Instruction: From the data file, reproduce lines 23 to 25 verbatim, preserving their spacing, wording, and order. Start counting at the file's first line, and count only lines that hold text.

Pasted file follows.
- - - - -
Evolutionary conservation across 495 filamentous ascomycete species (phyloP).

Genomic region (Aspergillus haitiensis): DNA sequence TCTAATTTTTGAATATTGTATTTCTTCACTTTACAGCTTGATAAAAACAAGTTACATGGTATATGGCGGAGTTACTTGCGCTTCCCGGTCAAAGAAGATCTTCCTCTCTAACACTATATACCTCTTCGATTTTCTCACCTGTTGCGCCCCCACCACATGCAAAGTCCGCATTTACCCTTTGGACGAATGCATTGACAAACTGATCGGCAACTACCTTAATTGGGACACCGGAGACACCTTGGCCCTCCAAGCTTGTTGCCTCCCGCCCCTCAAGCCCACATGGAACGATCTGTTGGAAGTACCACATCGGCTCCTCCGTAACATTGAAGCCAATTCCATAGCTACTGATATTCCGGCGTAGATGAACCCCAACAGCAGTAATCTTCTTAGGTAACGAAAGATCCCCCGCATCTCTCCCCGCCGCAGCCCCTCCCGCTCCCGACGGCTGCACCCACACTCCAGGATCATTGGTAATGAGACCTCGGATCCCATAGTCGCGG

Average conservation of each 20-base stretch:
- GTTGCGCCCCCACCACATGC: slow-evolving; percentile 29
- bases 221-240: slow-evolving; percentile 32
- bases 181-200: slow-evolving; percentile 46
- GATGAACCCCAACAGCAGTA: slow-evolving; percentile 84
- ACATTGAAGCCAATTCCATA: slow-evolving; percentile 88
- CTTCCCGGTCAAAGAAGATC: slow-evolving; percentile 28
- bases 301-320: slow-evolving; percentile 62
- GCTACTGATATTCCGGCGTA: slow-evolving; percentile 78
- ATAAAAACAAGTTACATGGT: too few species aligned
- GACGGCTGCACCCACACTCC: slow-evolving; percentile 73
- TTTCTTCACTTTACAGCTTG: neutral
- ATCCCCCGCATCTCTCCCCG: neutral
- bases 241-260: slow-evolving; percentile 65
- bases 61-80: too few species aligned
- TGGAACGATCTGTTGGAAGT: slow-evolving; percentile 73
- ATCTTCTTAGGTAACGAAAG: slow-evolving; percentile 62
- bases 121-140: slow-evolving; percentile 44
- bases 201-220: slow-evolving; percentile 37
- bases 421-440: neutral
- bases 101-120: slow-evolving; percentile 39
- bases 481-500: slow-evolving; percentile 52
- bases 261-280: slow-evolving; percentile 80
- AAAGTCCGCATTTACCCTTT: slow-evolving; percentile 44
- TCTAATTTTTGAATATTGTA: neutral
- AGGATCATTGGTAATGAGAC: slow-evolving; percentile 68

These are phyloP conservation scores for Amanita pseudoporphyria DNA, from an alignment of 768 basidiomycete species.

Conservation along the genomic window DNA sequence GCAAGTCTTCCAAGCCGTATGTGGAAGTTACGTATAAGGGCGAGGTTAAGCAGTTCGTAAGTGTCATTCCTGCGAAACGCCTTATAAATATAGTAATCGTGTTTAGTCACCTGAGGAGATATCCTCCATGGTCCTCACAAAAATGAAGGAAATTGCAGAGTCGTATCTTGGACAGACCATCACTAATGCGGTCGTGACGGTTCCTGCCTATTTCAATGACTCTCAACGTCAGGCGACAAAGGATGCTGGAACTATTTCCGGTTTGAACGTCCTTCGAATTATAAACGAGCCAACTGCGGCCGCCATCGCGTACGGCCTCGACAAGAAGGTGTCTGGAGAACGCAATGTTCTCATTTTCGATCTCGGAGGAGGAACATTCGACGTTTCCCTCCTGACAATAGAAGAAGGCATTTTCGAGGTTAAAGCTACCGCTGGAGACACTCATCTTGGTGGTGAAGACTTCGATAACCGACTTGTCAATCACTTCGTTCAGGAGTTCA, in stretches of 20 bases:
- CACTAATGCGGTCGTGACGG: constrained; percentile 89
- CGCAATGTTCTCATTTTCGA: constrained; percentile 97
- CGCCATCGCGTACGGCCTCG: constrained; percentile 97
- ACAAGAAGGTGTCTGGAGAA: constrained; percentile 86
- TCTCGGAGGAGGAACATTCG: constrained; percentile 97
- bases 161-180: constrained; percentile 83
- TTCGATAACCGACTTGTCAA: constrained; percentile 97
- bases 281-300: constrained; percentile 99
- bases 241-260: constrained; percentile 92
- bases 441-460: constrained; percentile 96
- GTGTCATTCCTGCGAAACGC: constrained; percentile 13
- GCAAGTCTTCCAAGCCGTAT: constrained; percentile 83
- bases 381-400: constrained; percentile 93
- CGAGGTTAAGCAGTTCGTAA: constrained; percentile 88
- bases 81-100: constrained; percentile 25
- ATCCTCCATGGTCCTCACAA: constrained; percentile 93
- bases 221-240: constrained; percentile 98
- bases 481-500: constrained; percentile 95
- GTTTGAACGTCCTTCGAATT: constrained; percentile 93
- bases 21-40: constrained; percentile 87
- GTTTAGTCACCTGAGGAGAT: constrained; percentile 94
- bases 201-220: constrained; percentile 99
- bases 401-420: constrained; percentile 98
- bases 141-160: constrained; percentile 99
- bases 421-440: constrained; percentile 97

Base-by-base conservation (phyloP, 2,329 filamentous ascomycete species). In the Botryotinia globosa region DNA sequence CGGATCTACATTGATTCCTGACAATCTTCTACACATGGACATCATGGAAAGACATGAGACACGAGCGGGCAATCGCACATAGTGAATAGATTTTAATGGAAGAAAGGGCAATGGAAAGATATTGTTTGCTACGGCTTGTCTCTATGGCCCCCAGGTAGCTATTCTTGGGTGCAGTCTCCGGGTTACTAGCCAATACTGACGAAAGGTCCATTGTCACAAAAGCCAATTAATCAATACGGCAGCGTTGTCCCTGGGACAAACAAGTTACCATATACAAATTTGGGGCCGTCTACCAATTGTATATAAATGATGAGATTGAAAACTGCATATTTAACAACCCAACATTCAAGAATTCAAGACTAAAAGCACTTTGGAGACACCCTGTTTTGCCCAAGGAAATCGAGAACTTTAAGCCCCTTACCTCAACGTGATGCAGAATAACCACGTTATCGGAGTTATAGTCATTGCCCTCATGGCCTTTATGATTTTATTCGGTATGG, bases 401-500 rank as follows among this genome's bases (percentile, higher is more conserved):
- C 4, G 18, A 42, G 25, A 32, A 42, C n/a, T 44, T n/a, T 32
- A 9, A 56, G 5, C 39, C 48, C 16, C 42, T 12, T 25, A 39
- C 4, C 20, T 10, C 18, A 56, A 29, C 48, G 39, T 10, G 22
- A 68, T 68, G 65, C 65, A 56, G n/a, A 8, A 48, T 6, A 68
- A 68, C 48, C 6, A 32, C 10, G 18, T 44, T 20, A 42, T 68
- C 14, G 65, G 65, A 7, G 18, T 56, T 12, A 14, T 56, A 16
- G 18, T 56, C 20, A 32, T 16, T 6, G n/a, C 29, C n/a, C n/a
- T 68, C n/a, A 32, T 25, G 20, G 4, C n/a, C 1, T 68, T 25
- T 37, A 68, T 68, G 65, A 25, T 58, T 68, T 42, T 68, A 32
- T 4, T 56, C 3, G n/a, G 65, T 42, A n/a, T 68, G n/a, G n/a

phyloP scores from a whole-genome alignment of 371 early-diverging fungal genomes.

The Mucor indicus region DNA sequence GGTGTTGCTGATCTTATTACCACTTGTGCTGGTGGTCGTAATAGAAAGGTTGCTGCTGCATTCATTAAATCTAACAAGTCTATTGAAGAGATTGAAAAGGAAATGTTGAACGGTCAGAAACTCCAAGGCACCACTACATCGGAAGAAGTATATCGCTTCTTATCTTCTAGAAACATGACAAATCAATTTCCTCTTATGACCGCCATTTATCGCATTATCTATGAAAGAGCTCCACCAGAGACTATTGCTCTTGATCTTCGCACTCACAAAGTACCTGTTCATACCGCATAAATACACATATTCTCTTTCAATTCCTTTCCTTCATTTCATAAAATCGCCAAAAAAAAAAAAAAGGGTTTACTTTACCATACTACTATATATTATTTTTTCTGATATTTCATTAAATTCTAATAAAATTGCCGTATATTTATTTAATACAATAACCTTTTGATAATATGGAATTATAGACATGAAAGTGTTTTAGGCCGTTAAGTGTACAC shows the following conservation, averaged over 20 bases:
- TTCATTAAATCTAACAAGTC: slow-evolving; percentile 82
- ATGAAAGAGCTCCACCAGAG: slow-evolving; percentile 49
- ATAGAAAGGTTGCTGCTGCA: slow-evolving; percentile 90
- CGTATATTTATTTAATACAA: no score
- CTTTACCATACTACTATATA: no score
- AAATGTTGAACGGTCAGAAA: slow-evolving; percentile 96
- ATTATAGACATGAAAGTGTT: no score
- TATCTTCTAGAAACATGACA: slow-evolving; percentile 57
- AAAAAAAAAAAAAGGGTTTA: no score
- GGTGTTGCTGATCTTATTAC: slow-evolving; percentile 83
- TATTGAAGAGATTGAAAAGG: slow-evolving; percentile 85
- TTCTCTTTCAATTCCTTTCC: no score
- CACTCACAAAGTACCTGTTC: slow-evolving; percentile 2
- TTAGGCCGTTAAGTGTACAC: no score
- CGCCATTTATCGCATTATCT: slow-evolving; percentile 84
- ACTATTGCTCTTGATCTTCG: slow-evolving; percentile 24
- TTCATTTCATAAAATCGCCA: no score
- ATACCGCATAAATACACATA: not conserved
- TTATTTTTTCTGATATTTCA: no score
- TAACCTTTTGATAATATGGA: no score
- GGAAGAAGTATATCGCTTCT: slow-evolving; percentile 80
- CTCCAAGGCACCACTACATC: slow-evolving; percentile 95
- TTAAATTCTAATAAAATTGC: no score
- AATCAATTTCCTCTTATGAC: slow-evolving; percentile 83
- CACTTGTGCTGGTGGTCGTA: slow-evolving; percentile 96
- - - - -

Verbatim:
- bases 101-120: slow-evolving; percentile 39
- bases 481-500: slow-evolving; percentile 52
- bases 261-280: slow-evolving; percentile 80